Latino Characters Make Up A Tiny Fraction Of Characters On-Screen

A new study from the USC Annenberg Inclusion Initiative paints a dismal picture for Latino representation on screen and behind the camera.

Researchers analyzed the top 100 grossing films of each year from 2007-2018 and found that nearly half of the 1,200 movies in the sample failed to include even one speaking character identified as Latino. Overall, only 4.5% of speaking characters in the most popular movies from this 12-year period included Latino characters, with only 3% ― or just 15 movies ― featuring Latinos in a leading or co-leading role. The study showed that there had been no meaningful change in representation in more than a decade.

Female characters fared worse than their male counterparts for representation. Of the films that lacked any Latino characters, 70% of the films failed to include a female speaking character, while about 57% lacked a male speaking character. For the purposes of this study, researchers used the term Latino to describe content creators and characters from a variety of Spanish-speaking and Latin backgrounds.

“The erasure and stereotyping of Latinos in film contributes to a vision of our country that is far removed from reality,” study author and media diversity expert Stacy L. Smith told HuffPost. “We are calling on Hollywood to ensure that 20% of the on-screen and behind-the-camera ecosystem includes the Latinx community. Proportional representation should be the starting point for this historically underserved group.”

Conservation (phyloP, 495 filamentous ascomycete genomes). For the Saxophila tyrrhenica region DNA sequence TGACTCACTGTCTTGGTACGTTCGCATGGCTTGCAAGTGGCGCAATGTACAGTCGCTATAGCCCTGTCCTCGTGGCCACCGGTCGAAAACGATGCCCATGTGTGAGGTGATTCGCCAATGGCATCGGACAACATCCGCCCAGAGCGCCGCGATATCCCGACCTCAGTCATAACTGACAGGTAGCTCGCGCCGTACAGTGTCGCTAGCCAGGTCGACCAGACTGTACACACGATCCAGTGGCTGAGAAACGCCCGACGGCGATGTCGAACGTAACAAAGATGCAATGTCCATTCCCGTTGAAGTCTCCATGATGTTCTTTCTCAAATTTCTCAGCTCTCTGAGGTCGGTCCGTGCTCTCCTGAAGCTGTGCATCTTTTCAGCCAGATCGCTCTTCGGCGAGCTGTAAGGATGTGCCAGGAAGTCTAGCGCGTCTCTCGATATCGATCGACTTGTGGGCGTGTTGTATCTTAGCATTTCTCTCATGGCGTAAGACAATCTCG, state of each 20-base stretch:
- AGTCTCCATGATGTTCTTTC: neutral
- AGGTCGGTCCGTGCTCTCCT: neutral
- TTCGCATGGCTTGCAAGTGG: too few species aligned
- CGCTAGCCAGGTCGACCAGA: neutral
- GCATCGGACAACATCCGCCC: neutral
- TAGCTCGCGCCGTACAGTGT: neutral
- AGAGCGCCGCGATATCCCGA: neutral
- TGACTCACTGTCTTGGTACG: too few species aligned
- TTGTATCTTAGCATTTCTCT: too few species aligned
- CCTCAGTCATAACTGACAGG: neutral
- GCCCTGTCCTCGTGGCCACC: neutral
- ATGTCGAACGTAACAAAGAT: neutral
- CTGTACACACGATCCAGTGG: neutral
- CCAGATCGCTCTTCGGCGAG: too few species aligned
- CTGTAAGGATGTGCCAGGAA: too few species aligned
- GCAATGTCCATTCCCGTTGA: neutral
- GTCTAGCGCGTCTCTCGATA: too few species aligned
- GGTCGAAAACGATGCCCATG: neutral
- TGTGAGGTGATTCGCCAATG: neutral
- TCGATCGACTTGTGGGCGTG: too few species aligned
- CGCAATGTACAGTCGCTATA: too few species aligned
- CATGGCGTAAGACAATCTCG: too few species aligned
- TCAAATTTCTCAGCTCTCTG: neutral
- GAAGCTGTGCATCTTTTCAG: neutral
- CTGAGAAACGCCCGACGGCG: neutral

Perhaps even more disappointing than the blatant exclusion is the stereotyping Latino characters face. When Latino characters did appear on-screen, they were frequently portrayed as criminals. Researchers looked at a smaller subset of 200 top films from 2017-2018 and found that 28 percent of top-billed Latino talent was shown breaking the law in violent and non-violent crimes.

“Evidence suggests that exposure to media and narratives featuring crime can increase fear, particularly in heavy viewers,” study authors wrote. “Linking Latino characters to portrayals of crime and criminality may elevate perceptions that members of this community are threatening or likely to engage in illegal behavior.”

While the data shows there’s drastic room for improvement across the board, the study also identifies a factor that can help remedy the situation. Films were more inclusive when the director was also Latino, which underscores the importance of diversity behind the camera. Unfortunately, only 4% of the top-grossing films in the study featured Latino directors.


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